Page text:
Important Dementia Statistics That Caregivers Should Know

Important Dementia Statistics That Caregivers Should Know

Important Dementia Statistics That Caregivers Should Know

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AdobeStock_182237339Receiving a dementia or Alzheimer’s disease diagnosis can be frightening. It’s hard to know what this news means for your older loved one’s long-term health and well-being, or how it will affect their life and communication style in the coming months or years.

Fortunately, there are resources and services available here in Cincinnati that can help your family through this experience. 

Residential memory care, for example, can give your loved one the best quality of life possible as well as offer peace of mind for you and your family members. Likewise, local support groups can help caregivers remember they’re not alone.

Here at Marjorie P. Lee, we’ve also found that learning more about dementia or Alzheimer’s disease can help caregivers cope with the diagnosis as well as help them effectively fulfill their loved one’s needs. 

Let’s take a look at some key dementia statistics together. 

Important Dementia Statistics for Senior Caregivers 

How Many People Get Dementia?

Alzheimer's Disease International estimates that, globally, over 10 million new cases of Alzheimer’s disease are diagnosed each year. That means that one new patient is diagnosed every 3.2 seconds. 

Estimates also suggest over 55 million people in the world were living with dementia in 2020. By 2030, that number could reach 78 million and 139 million by 2050. 

Where Is Dementia Most Prevalent? 

Dementia is present all over the world, in both established and developing countries. Currently, 60% of those with the disease live in low and middle-income countries. 

By 2050, these populations could account for over 71% of cases, with locations like China and India reportedly having some of the highest risk factors.

What About in the United States? 

The Alzheimer’s Association is our primary resource for dementia statistics in the U.S.

Currently, the organization estimates that about 6 million Americans are living with dementia. That’s 1 in every nine people over the age of 65, two-thirds of which are women. However, reports estimate that number could rise to nearly 13 million by 2050. 

It’s also estimated that 1 in 3 seniors in the U.S. dies due to Alzheimer’s or another form of dementia. That is a higher percentage than the number of seniors who die from breast and prostate cancer combined. 

How Does Dementia Impact Senior Caregivers? 

It’s also important to consider the caregivers and the impact that dementia and Alzheimer’s disease has on them. 

According to the Alzheimer’s Association, 11 million Americans provide unpaid care to relatives or friends with dementia. Those individuals contributed 15.3 billion hours of care in 2020 alone. 

Fortunately, as we mentioned earlier, resources are available. 

Professional Memory Support at Marjorie P. Lee 

Through our Living Well Memory Support program and the guidance of the Center for Memory Support and Inclusion, Marjorie P. Lee seeks to provide engaging opportunities for individuals so they can have the highest quality of life possible within our community, even with cognitive loss. We offer peace of mind for families who want to ensure their loved one has a secure place to call home.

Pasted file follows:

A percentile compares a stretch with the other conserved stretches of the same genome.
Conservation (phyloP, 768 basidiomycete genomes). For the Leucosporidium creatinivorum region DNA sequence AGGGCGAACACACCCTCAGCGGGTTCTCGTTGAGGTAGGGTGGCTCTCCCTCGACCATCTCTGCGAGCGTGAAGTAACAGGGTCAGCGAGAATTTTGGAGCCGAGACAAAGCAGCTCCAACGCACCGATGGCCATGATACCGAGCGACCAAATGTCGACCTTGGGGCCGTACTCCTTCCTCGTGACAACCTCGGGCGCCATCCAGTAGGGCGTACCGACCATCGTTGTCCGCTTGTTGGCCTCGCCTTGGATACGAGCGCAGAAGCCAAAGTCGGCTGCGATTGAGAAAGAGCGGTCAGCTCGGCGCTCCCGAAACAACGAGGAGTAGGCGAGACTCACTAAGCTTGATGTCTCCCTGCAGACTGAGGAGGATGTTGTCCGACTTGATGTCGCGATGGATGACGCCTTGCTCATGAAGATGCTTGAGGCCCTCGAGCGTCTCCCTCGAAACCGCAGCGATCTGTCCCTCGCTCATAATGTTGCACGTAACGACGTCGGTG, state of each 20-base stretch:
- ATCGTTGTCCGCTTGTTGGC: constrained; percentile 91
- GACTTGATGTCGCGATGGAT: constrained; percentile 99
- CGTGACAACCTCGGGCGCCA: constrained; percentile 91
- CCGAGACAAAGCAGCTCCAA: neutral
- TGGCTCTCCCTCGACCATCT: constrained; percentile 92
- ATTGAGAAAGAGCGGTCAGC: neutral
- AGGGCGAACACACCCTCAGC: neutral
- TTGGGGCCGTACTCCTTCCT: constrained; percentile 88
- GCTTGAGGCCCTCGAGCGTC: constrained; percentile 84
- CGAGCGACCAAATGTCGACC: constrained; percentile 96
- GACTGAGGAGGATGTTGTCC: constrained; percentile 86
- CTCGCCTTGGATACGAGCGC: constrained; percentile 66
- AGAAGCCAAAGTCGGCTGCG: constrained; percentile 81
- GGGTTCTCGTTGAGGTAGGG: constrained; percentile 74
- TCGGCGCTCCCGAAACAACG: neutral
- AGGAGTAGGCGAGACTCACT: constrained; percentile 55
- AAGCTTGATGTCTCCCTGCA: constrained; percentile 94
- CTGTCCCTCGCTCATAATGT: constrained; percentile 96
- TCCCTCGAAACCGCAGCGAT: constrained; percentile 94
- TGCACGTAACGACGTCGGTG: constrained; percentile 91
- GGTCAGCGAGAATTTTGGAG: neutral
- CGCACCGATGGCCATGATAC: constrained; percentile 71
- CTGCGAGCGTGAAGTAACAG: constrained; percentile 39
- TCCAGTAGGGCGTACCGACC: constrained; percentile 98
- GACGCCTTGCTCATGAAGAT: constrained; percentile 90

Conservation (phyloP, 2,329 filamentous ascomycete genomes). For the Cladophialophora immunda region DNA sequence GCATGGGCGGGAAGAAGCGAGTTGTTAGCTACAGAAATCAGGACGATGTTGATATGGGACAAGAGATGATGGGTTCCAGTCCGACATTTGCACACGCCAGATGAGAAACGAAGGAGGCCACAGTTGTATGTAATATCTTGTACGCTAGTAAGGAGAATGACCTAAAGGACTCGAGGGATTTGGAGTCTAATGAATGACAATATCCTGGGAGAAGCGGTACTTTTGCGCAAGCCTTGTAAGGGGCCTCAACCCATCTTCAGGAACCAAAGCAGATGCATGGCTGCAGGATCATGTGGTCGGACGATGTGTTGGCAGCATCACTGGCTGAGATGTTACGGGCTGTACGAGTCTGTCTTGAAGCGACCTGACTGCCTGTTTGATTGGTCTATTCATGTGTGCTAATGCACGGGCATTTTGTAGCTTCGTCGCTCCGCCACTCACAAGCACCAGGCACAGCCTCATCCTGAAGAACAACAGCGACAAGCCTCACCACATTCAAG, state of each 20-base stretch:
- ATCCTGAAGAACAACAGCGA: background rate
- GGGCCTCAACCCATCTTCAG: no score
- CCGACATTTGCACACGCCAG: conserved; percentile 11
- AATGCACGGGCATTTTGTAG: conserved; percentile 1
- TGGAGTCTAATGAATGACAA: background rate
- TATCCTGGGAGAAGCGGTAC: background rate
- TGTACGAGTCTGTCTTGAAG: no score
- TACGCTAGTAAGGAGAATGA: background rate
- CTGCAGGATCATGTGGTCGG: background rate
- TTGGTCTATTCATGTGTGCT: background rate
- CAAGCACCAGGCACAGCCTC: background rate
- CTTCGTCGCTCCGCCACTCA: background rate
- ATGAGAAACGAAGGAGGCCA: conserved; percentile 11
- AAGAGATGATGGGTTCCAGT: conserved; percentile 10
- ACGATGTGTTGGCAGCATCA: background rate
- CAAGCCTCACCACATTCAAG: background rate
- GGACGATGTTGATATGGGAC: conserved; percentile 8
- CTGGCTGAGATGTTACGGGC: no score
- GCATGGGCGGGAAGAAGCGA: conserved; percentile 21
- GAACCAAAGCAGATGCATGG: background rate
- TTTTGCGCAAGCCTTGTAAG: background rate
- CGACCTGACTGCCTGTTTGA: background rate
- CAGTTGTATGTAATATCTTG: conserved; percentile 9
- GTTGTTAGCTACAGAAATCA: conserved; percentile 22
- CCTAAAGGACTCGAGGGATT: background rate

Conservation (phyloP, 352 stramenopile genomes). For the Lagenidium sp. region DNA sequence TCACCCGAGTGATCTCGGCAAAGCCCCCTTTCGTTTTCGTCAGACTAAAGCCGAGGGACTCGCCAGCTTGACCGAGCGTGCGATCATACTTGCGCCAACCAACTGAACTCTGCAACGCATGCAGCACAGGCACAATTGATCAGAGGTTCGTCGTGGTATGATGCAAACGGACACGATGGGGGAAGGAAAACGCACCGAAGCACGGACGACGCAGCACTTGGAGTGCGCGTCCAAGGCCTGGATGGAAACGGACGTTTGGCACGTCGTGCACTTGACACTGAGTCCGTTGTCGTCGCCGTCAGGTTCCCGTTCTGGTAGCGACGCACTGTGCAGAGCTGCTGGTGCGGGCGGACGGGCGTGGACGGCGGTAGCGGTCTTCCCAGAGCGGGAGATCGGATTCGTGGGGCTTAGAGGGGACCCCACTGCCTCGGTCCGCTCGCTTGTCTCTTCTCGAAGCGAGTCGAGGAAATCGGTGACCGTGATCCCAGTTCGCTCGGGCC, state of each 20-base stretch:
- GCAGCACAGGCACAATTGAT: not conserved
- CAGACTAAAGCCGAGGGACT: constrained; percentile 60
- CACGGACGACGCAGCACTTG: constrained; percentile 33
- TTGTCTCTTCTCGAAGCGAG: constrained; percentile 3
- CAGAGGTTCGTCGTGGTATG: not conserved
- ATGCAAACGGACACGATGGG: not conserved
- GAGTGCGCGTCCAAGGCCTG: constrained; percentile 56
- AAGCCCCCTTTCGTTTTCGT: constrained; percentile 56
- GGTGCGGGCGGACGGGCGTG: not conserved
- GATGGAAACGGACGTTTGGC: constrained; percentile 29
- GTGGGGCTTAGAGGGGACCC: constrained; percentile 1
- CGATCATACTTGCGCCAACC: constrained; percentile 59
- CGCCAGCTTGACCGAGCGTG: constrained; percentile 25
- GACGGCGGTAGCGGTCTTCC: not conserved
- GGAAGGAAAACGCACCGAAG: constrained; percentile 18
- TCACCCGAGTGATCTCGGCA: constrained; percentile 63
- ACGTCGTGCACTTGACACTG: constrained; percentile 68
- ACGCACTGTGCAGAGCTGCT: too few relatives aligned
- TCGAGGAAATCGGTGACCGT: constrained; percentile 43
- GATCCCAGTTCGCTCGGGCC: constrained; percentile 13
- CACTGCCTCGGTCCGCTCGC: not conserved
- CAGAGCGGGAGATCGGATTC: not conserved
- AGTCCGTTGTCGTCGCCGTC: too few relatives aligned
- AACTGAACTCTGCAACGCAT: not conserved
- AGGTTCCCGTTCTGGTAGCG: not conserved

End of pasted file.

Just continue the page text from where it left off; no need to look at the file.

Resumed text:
We recognize that each person with dementia has different needs and experiences. That’s why we offer person-centered care and individualized therapies delivered by specially-trained professionals to provide an excellent living environment for residents.

Here are just some of the ways we engage and stimulate our memory care residents: 

  • SAIDO Learning: This breakthrough therapy is a non-pharmaceutical intervention that stimulates the cortex to support social engagement within the community and better cognitive skills.
  • IN2L: Properly named It’s Never 2 Late, this computer-based therapy uses a variety of  software tools to help holistically enhance the quality of life. It includes cognitive stimulation through games and puzzles, film, and health and wellness programs. 
  • Music & Memory: Through this program, we aim to tap into personal memories and stimulate social interactions using personal digital listening devices.
  • Events & Activities: In addition to memory support therapies, the life enrichment team offers residents a variety of activities and events. Residents can choose from a variety of arts, spiritual, or entertainment-themed activities! Check out the calendars for the Morris, Kirby, and Luther Households to see what we have planned this month.

Are you looking to learn more about dementia and how you can help fulfill your loved one’s unique needs? Download our free Dementia Guide now. 

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Kristin Davenport

Kristin Davenport

Kristin Davenport is the Director of Communications for Episcopal Retirement Services (ERS). Kristin leads ERS’s efforts to share stories that delight and inspire through social media, online content, annual reports, magazines, newsletters, public re... Read More >

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